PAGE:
I think Max Roach, John Bonham, Nana Vasconcelos & Zigaboo Modeliste
are the best combination.
As far as taping goes, do you feel that being recorded every single time you guys take the stage has any impact whatsoever on the overall live show? Chris has commented previously on the issue of recording a live performance vs. being there and experiencing the moment for what it is. What are your feelings on the subject?
I choose to pay very little attention to that shit unless someone is right up front of the stage taping & acting like HE is the most important part of the show. I think it’s great if someone get’s a great performance on tape. But, that doesn’t effect our performance unless someone makes a fuss. There are times when I feel like people should turn off the recorder because it’s too sacred a moment. But the spirits usually take care of that!
Do any chemicals or organic substances play a role in the creative process of MMW, or yourself individually? If yes, which ones?
Every cell in my body has an effect on what I play how I interact and perceive things. I don’t believe you have to artificially alter your state in order to create something beautiful. That is an old myth. I don’t think herbs are bad and pot smoking isn’t as bad as alcohol.
I’d like to know if there are any performers out there right now that you are really into. Like, who do you go see live and such?
Usually folkloric African based music. That is a tough question. Right now I am very tied up raising my son. He is someone I’m really into watching right now.
What is the signifigance of the acoustic breakdown at the end of most shows, and when did this tradition first begin?
It is just fun to play acoustic without a PA. This began (with MMW) a couple of years ago but we have done it from the begining when we just hang out leisurely.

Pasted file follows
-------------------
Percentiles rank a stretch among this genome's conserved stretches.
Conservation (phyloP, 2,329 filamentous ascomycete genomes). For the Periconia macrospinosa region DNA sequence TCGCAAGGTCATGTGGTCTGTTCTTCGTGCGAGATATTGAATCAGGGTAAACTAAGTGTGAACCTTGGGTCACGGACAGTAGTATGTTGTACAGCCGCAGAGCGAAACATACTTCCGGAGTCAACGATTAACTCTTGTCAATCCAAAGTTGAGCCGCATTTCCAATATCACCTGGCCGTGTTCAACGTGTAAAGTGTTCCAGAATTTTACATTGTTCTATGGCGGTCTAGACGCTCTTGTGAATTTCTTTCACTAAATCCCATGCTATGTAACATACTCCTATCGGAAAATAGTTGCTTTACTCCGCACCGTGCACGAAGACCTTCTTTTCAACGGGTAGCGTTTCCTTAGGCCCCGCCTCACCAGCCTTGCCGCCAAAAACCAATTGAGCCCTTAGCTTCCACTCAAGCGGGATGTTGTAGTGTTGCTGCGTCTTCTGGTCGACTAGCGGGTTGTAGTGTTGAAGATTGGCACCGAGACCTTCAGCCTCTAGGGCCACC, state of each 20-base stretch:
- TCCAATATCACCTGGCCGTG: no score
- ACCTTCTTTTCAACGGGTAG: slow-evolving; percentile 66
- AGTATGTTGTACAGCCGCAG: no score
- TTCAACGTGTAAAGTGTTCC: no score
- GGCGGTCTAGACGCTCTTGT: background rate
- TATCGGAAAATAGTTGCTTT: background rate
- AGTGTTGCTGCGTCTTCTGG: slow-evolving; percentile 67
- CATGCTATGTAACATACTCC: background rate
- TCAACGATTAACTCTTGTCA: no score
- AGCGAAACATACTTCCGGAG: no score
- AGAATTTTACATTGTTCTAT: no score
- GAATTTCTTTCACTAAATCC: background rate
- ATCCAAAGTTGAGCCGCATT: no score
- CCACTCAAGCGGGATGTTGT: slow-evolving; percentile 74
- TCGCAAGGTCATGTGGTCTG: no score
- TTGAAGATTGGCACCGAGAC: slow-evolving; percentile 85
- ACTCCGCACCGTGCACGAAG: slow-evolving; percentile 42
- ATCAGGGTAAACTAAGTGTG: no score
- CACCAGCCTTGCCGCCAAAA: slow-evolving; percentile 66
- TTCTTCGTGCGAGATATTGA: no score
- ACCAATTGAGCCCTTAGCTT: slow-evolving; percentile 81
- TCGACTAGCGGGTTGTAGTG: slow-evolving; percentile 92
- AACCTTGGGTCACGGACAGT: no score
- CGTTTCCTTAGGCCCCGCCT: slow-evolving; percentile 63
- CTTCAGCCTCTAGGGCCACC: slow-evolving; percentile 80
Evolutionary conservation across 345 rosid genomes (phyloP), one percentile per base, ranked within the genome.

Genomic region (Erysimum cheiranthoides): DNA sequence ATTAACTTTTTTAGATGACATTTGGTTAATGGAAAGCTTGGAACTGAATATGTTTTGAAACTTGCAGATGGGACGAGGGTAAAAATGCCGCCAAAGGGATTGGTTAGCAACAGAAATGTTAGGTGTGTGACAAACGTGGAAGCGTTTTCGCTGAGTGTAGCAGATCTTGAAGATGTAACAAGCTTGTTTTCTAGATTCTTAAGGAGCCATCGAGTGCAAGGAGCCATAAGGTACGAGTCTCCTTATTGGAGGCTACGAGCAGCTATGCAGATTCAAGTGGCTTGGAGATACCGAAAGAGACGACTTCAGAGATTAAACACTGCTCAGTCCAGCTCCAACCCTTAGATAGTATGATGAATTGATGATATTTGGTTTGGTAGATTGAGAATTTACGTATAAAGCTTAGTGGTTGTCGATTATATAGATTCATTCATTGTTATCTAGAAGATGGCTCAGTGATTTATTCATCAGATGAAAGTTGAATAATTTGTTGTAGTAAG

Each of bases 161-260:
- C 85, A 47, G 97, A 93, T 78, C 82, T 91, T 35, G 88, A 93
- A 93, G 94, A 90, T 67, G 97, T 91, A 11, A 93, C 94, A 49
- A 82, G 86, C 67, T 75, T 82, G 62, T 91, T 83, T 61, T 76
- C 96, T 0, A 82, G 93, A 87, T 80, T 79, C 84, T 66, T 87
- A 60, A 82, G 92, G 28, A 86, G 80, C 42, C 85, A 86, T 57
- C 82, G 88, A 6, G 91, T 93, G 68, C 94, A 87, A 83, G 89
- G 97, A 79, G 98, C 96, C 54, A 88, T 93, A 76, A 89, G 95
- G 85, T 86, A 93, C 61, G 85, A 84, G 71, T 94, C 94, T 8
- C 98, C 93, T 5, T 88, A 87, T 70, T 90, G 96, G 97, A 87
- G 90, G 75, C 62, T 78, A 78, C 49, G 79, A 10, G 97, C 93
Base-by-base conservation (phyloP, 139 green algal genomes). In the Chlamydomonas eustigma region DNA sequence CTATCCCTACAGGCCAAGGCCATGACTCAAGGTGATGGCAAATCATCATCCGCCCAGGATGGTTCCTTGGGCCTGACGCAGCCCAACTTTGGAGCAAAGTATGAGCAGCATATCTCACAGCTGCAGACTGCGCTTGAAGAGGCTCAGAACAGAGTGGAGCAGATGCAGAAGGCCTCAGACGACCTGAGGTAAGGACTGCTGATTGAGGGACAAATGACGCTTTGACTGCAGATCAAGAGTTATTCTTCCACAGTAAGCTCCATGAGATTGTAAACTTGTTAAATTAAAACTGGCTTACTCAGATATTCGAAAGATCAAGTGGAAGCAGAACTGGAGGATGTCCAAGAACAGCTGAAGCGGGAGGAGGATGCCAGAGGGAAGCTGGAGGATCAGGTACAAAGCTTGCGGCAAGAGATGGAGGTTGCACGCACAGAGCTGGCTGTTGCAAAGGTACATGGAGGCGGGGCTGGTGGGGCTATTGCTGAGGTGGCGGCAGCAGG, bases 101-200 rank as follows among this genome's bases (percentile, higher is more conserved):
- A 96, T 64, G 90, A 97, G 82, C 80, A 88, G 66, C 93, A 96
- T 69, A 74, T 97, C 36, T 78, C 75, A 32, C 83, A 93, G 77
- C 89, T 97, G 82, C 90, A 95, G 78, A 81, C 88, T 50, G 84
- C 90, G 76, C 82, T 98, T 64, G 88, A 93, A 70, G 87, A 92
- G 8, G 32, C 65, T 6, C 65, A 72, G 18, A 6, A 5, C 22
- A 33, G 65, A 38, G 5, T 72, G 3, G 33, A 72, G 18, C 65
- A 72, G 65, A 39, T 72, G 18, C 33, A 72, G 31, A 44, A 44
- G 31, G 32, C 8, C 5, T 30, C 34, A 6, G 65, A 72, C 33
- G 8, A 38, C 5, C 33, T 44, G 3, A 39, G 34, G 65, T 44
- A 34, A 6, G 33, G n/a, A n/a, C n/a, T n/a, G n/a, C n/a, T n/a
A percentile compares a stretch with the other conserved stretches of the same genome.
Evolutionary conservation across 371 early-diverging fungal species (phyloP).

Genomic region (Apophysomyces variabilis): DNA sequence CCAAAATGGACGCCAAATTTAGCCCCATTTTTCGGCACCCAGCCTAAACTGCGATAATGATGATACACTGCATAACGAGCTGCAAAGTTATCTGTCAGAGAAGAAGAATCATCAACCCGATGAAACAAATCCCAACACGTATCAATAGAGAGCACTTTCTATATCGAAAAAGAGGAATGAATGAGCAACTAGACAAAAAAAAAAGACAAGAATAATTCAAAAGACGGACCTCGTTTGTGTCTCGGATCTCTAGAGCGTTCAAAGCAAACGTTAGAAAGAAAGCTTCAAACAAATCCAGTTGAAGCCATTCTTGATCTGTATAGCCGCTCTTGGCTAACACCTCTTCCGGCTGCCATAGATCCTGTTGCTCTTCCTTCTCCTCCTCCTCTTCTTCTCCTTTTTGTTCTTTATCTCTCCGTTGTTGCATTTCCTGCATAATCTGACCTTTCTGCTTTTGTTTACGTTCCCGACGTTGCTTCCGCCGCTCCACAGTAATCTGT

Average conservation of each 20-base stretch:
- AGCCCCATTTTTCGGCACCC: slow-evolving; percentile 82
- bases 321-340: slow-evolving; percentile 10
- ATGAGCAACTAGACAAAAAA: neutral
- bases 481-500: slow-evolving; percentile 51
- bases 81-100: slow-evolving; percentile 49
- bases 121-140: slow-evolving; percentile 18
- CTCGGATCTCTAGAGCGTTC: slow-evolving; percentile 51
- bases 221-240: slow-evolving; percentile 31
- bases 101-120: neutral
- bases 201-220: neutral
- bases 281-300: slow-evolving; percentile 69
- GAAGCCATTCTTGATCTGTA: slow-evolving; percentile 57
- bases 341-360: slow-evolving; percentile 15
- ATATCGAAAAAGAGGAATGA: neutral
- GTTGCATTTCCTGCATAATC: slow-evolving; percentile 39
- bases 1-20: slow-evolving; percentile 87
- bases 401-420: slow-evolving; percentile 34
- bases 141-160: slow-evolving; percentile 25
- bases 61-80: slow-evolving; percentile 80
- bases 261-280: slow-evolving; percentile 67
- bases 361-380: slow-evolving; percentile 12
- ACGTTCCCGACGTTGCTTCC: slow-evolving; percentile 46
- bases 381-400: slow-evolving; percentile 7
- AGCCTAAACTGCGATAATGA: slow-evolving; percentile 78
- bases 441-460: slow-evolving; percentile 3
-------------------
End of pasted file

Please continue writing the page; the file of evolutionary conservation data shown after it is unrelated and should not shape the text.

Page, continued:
What do you do with Chris and John (besides playing music) in your free time for activities and leisure?
We like to swim in Hawaii. draw, cook….
What does “uninvisible” mean, how did the title come about?
Uninvisible is something, someone or a situation that you can’t ignore. It started in Hawaii with a few of us using it to describe some very unusual circumstances.
Are you going to do anything with the submissions that didn’t make the cut for Drop the Needle?
Do you have any other volumes (2,3,4) for beat records planned for the future?
Yes. I am in the process of releasing Vol.2 this spring.
Jazz is Art. How does that statement take place in your life as a visual and audio artist?
It just take place.
If you had to pick one, would you prefer playing structured songs over improvised jams, or vice versa?
I’m not a big fan of preconceived ideas within improvisations. Some people are masters at it. I prefer to create from scratch and if it’s really good, play it again and make sure you keep a bit of fresh energy around it.
Do you think differently about beat-and-studio-created-music than you do about the “instrument” music created with MMW?
Not really, it’s all music and expression.Powered by Sidelines